After you're finished with the product design, the next step is to create visuals that will visualize the product’s end state before the actual production starts. These visuals, namely mockups, help you have an accurate insight into how your branding will look and perform when used on the end products.

When releasing a product, it’s safe to say that creating a mockup before production is one of the most effective ways to showcase your branding and product. Not only will you be able to see how your designs will look in the real world for the first time, but your customers will also get a reliable representation of your brand before making a purchase.

If it’s a clothing brand you’re releasing, you’ll get a great chance to see how your products will look when worn by your customers, thanks to mockups. Or, you can see which colors are the best fit for your designs. For consuming good brands, mockups provide an opportunity to see if your package designs are in line with what you’re going to sell. Or with software brands, screen mockups are probably the best way to present how your end product is going to look and perform to your audience during the early phases of development.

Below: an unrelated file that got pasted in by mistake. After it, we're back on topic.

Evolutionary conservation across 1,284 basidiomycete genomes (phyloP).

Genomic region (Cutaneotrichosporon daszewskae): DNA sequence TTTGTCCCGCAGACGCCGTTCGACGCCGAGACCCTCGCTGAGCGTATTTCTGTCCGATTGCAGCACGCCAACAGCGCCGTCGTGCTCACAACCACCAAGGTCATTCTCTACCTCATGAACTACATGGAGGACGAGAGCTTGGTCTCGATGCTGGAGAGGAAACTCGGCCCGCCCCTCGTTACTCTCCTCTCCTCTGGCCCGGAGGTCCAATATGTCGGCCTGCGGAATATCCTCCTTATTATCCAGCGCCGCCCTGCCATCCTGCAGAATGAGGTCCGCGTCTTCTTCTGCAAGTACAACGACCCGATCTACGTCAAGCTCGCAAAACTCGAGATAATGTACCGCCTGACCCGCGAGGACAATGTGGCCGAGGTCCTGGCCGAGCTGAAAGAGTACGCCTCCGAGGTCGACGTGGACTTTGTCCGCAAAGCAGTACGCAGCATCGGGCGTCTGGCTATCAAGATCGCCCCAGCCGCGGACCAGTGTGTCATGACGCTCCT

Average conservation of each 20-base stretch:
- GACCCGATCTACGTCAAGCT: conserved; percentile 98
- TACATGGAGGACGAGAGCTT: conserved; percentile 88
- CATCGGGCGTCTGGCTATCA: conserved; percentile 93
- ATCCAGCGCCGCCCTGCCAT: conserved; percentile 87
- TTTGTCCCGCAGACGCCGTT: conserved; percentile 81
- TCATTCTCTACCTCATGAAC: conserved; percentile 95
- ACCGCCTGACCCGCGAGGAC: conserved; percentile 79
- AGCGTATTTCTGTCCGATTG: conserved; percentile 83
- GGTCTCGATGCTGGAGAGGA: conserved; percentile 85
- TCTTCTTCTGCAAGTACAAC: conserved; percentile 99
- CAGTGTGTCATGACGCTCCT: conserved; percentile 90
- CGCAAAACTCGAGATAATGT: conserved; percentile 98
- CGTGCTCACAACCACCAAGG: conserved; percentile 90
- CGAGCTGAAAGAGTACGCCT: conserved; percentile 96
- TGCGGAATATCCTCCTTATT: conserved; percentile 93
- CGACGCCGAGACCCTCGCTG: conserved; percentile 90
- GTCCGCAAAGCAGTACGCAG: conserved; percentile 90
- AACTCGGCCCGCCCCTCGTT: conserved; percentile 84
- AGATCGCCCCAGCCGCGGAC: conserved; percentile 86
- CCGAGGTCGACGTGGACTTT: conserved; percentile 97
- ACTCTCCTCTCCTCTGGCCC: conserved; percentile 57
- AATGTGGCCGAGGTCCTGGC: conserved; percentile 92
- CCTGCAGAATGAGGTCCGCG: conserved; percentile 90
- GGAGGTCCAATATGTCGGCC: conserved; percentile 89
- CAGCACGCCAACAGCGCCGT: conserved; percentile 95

So far, creating a mockup seems like it brings nothing but positive outcomes. It helps your customers understand what your product is and see how it looks. It gives you an opinion on how your designs look in the physical world and helps you decide if they are going to work or not. And it gives you the ability to make design decisions before finalizing your product and minimize your expenses. Not every mockup is successful, though. If certain steps are overlooked in the mockup creation process, it may get harder to achieve the desired outcomes. In this article, we gathered our tips to help you create impressive mockups that look professional.

 

Choose the right platform

A successful mockup requires precise realism. In order to be a reliable source of opinion about your end products, mockups need to showcase believable visuals. For example, a customer will not be thrilled to buy a t-shirt from your brand if the images on your e-commerce website have easily noticeable visual errors or inconsistencies. Visual imperfections like these fail to create a sense of professionalism that has been put into these works, and mockups far from realism can get your customers to feel like your company isn’t doing enough to persuade and attract them.